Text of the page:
My initial response to rereading some of the poems in my book was to toss it, I mean seriously, maudlin poetry about things I'd rather forget, yuck! But I'm glad I fished around for opinions, gave me to time to think about it. I'll place this book in my chest where I keep my old journals locked away.

And for those who wanted some poetry:
****************************
SILO

Cold, stark
lonely memories of times long gone
things never done
and joys that seem almost forgotten.
All locked away;
dreamscapes of a better tomorrow
heights to attain
that seem to get farther and farther away.
Like a dandelion seed
that escapes clutching hands.
Like visions in the clouds
meant only to dissipate.
*****************************

Wow, that's pretty crappy! And it's all I'm posting from that book! Goodnight, all.
yolen: (bookish me)
Results as of now:

Burn the book!
0 (0.0%)

Just hide the book really well and forget about it.
9 (39.1%)

Copy them into my personal LJ, and then burn the book.
3 (13.0%)

Share the least embarrassing stuff on LJ (did I mention it's embarrassing?).
5 (21.7%)

Be incredibly grateful for the fact that I'm not the unhappy person now that I was then.
21 (91.3%)

Thanks to those who voted. For the record, I *am* incredibly grateful for how I've turned around from those days, whew! There is much to be grateful for: a loving & supportive family (they are these things even when they make me crazy!), a wonderful boyfriend, good health (especially now that I'm minus one poopy gallbladder), good friends and a hugely improved outlook on life and myself.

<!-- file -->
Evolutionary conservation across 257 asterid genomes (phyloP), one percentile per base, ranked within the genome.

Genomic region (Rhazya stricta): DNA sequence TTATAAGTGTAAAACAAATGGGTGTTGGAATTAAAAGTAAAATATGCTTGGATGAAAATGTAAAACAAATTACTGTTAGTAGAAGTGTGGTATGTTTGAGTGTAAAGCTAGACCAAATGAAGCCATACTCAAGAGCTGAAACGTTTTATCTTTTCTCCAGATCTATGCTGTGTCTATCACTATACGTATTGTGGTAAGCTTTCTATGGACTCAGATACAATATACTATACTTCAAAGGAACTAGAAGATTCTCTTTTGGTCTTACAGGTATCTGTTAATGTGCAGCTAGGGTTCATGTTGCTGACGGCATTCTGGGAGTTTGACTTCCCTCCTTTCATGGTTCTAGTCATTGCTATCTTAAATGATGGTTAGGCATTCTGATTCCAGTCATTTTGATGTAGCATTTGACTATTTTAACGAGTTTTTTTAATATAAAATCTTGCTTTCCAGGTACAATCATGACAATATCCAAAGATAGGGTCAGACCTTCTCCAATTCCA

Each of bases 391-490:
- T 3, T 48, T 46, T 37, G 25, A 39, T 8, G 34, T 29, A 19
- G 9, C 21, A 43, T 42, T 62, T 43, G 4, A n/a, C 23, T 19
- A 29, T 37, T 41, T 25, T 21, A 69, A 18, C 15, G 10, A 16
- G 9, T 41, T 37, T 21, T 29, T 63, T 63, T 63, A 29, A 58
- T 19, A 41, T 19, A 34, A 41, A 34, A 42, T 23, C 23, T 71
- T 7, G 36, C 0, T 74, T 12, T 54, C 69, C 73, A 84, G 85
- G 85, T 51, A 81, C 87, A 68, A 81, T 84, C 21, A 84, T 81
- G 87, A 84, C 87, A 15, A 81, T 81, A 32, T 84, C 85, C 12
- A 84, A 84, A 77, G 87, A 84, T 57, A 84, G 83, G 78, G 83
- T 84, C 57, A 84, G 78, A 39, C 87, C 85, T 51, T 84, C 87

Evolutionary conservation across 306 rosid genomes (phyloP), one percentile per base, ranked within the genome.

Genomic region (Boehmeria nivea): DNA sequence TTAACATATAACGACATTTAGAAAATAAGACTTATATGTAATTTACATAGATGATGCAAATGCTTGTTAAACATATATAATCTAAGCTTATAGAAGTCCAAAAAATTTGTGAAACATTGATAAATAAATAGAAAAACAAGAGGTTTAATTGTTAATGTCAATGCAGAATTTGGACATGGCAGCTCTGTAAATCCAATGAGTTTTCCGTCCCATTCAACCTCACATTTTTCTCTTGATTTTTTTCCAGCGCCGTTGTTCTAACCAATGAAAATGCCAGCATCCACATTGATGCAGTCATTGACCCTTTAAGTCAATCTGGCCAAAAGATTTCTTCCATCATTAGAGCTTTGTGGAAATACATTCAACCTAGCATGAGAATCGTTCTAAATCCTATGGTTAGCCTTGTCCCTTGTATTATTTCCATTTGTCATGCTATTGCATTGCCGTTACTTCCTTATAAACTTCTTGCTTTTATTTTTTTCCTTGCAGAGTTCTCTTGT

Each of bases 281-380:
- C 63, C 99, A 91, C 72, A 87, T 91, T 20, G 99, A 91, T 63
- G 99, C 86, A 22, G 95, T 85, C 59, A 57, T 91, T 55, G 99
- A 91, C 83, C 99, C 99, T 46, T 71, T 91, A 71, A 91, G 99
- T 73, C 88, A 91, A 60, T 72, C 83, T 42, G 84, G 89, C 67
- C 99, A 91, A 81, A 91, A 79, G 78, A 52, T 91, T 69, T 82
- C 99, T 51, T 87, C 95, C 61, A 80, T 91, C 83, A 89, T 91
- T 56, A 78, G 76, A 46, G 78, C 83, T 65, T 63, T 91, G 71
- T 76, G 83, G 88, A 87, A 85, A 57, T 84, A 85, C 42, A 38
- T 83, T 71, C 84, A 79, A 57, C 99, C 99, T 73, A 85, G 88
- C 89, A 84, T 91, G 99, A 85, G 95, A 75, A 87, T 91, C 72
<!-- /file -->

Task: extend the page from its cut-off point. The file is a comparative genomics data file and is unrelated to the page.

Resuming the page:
My initial response to rereading some of the poems in my book was to toss it, I mean seriously, maudlin poetry about things I'd rather forget, yuck! But I'm glad I fished around for opinions, gave me to time to think about it. I'll place this book in my chest where I keep my old journals locked away.

And for those who wanted some poetry:
****************************
SILO

Cold, stark
lonely memories of times long gone
things never done
and joys that seem almost forgotten.
All locked away;
dreamscapes of a better tomorrow
heights to attain
that seem to get farther and farther away.
Like a dandelion seed
that escapes clutching hands.
Like visions in the clouds
meant only to dissipate.
*****************************

Wow, that's pretty crappy! And it's all I'm posting from that book! Goodnight, all.

Yeesh.

Aug. 9th, 2005 03:31 pm
yolen: (hedwig/hansel)
[Poll #548674]

Yeesh.

Aug. 9th, 2005 03:31 pm
yolen: (hedwig/hansel)
[Poll #548674]

Silly Poll

May. 12th, 2005 10:03 pm
yolen: (tipsy Hedwig)
[Poll #492870]

Silly Poll

May. 12th, 2005 10:03 pm
yolen: (tipsy Hedwig)
[Poll #492870]

Profile

yolen: (Default)
yolen

August 2010